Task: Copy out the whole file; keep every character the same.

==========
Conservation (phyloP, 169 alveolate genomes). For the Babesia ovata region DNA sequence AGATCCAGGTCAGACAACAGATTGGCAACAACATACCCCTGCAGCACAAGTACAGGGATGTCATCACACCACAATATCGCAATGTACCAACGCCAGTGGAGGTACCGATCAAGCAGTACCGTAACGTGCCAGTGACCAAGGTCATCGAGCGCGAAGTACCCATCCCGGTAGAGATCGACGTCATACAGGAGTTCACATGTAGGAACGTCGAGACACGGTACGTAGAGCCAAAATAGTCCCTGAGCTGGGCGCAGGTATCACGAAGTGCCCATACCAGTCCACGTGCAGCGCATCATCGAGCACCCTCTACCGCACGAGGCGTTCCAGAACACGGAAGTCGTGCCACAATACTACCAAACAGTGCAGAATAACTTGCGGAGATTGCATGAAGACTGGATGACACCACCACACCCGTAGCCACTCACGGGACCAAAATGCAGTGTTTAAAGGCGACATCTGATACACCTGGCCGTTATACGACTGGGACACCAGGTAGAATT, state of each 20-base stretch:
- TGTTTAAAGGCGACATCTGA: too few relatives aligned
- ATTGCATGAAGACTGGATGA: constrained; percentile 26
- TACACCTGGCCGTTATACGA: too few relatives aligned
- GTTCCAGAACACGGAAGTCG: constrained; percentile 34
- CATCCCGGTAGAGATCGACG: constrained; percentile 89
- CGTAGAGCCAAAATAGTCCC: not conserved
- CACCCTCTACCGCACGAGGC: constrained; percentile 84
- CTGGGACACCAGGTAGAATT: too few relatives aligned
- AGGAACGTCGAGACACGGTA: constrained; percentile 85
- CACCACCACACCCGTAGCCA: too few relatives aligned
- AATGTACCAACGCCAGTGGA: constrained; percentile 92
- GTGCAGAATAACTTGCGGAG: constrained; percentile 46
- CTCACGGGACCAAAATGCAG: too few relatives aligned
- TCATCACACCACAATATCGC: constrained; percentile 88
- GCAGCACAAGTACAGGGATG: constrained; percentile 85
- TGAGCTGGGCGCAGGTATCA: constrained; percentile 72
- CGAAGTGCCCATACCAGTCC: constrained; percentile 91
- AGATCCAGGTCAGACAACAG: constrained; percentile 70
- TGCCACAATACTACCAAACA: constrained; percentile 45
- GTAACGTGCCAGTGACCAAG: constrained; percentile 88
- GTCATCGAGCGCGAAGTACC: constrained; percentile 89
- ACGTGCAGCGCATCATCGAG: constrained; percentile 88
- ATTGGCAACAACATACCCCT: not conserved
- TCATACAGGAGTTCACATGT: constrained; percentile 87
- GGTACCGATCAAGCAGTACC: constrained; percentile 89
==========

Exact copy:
Conservation (phyloP, 169 alveolate genomes). For the Babesia ovata region DNA sequence AGATCCAGGTCAGACAACAGATTGGCAACAACATACCCCTGCAGCACAAGTACAGGGATGTCATCACACCACAATATCGCAATGTACCAACGCCAGTGGAGGTACCGATCAAGCAGTACCGTAACGTGCCAGTGACCAAGGTCATCGAGCGCGAAGTACCCATCCCGGTAGAGATCGACGTCATACAGGAGTTCACATGTAGGAACGTCGAGACACGGTACGTAGAGCCAAAATAGTCCCTGAGCTGGGCGCAGGTATCACGAAGTGCCCATACCAGTCCACGTGCAGCGCATCATCGAGCACCCTCTACCGCACGAGGCGTTCCAGAACACGGAAGTCGTGCCACAATACTACCAAACAGTGCAGAATAACTTGCGGAGATTGCATGAAGACTGGATGACACCACCACACCCGTAGCCACTCACGGGACCAAAATGCAGTGTTTAAAGGCGACATCTGATACACCTGGCCGTTATACGACTGGGACACCAGGTAGAATT, state of each 20-base stretch:
- TGTTTAAAGGCGACATCTGA: too few relatives aligned
- ATTGCATGAAGACTGGATGA: constrained; percentile 26
- TACACCTGGCCGTTATACGA: too few relatives aligned
- GTTCCAGAACACGGAAGTCG: constrained; percentile 34
- CATCCCGGTAGAGATCGACG: constrained; percentile 89
- CGTAGAGCCAAAATAGTCCC: not conserved
- CACCCTCTACCGCACGAGGC: constrained; percentile 84
- CTGGGACACCAGGTAGAATT: too few relatives aligned
- AGGAACGTCGAGACACGGTA: constrained; percentile 85
- CACCACCACACCCGTAGCCA: too few relatives aligned
- AATGTACCAACGCCAGTGGA: constrained; percentile 92
- GTGCAGAATAACTTGCGGAG: constrained; percentile 46
- CTCACGGGACCAAAATGCAG: too few relatives aligned
- TCATCACACCACAATATCGC: constrained; percentile 88
- GCAGCACAAGTACAGGGATG: constrained; percentile 85
- TGAGCTGGGCGCAGGTATCA: constrained; percentile 72
- CGAAGTGCCCATACCAGTCC: constrained; percentile 91
- AGATCCAGGTCAGACAACAG: constrained; percentile 70
- TGCCACAATACTACCAAACA: constrained; percentile 45
- GTAACGTGCCAGTGACCAAG: constrained; percentile 88
- GTCATCGAGCGCGAAGTACC: constrained; percentile 89
- ACGTGCAGCGCATCATCGAG: constrained; percentile 88
- ATTGGCAACAACATACCCCT: not conserved
- TCATACAGGAGTTCACATGT: constrained; percentile 87
- GGTACCGATCAAGCAGTACC: constrained; percentile 89